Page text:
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Mitch Trubisky is on pace to be the first Bear with 4,000 yards passing or 30 touchdowns

It’s 2018, and Money Mitch is stacking numbers.

New England Patriots v Chicago Bears Photo by Jonathan Daniel/Getty Images

Jay Cutler passed Sid Luckman in 2013 to become the all-time leading passer in Bears history, and he passed Luckman in 2015 to become the franchise’s leader in passing touchdowns. Yet as glorious and productive as he was, there was one man whose records he could not topple.

Erik Kramer.

Yes, my fellow November 6er is the unlikely holder of two significant Bears single-season passing records, both of which he set in that glorious season of league-wide aerial assaults, 1995: passing yards, with 3,838, and touchdown passes, with 29.

Cutler came close. His top marks came in 2014, when he threw for 3,812 yards and 28 touchdowns. He did so in 15 games, and the only contest he missed was Week 16, when Marc Trestman benched him in favor of Jimmy Clausen. The other JC threw for 181 yards and two touchdowns that game, marks that Cutler would have easily matched, and that would have pushed him atop Kramer.

But it was not to be, and Kramer’s records still stand.

That’s where Mitch Trubisky comes in.

After six games, Money Mitch has 1,594 yards and 13 touchdowns, putting him on pace for 4,251 yards and 35 touchdowns. It’s wild to say this out loud, and obviously redundant, but not only would these marks break Kramer’s records, they would make Trubisky the first Bears quarterback to reach either the 4,000-yard barrier or toss 30 touchdowns in a season.

Kramer set his records in a year where passing numbers seemed to explode across the league. In the NFC Central alone, Brett Favre, Scott Mitchell and Warren Moon all topped the 4,000/30 marks. Herman Moore of the Lions set a new NFL record with 123 receptions, and was one of nine players that year who landed in the top 10 all-time on the single-season receptions list (due to ties), including running backs Eric Metcalf and Larry Centers.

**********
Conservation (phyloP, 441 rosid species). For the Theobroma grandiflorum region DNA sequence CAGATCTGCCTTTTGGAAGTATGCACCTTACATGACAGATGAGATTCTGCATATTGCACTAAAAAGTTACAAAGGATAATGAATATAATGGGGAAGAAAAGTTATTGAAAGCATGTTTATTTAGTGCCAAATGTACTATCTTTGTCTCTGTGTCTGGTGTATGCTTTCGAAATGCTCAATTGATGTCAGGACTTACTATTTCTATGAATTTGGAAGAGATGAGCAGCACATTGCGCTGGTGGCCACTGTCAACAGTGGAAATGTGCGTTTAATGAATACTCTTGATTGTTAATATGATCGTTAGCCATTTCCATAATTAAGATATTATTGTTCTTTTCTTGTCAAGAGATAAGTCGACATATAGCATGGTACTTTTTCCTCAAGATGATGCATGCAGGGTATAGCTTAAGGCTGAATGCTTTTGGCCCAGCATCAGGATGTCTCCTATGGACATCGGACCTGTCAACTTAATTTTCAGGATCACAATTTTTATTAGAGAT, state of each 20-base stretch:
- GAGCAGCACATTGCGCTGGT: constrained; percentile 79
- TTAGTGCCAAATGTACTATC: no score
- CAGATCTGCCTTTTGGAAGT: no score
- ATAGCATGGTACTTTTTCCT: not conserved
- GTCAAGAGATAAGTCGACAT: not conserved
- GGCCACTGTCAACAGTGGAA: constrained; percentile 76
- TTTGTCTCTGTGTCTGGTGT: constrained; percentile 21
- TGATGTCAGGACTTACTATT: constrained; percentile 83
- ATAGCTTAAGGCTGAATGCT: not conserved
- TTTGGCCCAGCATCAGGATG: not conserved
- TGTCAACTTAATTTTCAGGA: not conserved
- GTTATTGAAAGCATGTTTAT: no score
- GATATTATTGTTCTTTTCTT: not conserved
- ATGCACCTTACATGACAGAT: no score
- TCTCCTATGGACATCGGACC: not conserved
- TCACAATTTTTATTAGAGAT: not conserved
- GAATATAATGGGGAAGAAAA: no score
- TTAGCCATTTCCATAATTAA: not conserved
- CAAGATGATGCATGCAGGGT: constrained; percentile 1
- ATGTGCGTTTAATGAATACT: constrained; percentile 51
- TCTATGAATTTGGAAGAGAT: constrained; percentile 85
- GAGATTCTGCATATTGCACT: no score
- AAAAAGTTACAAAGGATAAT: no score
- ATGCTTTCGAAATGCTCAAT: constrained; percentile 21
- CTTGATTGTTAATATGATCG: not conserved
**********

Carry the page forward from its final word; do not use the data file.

The production by Kramer and Bears wide receivers Curtis Conway (62 catches, 1,037 yards, 12 TD) and Jeff Graham (82, 1,301, 4) seemed pedestrian in comparison, but these were outstanding efforts for the Navy and Orange. Kramer’s 3,838 yards easily surpassed Billy Wade’s then-record 3,172 passing yards from 1962, while his 29 touchdowns crept past Sid Luckman’s mind-blowing 28 in 1943, in which he threw a touchdown on 13.9% of his attempt, an NFL record that still stands.

My colleague Jeff Berckes is compiling an ongoing spreadsheet showing Trubisky’s progress in 2018 compared to Kramer’s in 1995, and it’s fun to see how Mitch is progressing. Here are their stats after six games:

  • Trubisky: 139-211 (65.9%), 1,594 yards, 13 TD, 6 INT, 97.1 QB rating
  • Kramer: 119-199 (59.8%), 1,452 yards, 14 TD, 2 INT, 101.6 QB rating
Chicago Tribune, Nov. 10, 1995, via

After the Dolphins game, Mitch was also on pace to set a new franchise record for single-season completion percentage for anyone with a minimum of 200 attempts. He was at 70.2%, while Brian Hoyer (YEP) has that record at 67.0% in 2016. Mitch is now down to 65.9%, so that is in play.

Also in play is Josh McCown’s franchise record for passer rating (again, with a minimum of 200 attempts), which he set in 2013 at 109.0. Mitch is down to 97.1, but after the Dolphins game he was third at 105.6.

One record he is unlikely to break is one certainly no one even considered at the start of the season, and that is Bobby Douglass’s then-NFL record of 968 yards rushing for a quarterback. Only Mike Vick has passed him (with 1,039 yards in 2006, albeit in two more games), and obviously Douglass’s 968 remains far and away the franchise record.

But Mitch can top Douglass’s 2nd place mark of 525 yards, which he set in 1973. Douglass gained 40.4 yards per game on the ground that year — Mitch is at 40.8.

Cynics will say that these passing stats don’t matter. That yards are up everywhere, that passing is easier than it has ever been and that the bar for Bears passing records is so low no wedding guest, sober or otherwise, could ever clear it in limbo.

Like Rhett Butler before me, I don’t give a damn.

I get excited for records, no matter the bar. For one thing, it’s an added element of fandom. For another, and possibly more meaningful, these records provide a metric of franchise progress. Like a person of a historically underrepresented group achieving a significant “first,” we might feel that a given year is embarrassingly late for a society to clear a certain milestone.

Yet doing so is important, if for no other reason than we finally get to look to the future, put the past behind us and talk about something else.

That’s how I feel about these Bears passing records. It’s damn sure time for our beloved Bears to join the 21st century. We need these 4,000 yards and 30 touchdowns. They are the stepping stone to 5,000 yards and 40 touchdowns. Perhaps they are even the stepping stone to our next Super Bowl championship. Take us home, Mitch. Just keep flinging.




Jack M Silverstein is Windy City Gridiron’s Bears historian, and author of “How The GOAT Was Built: 6 Life Lessons From the 1996 Chicago Bulls.” He is the proprietor of Chicago sports history Instagram “A Shot on Ehlo.” Say hey at @readjack.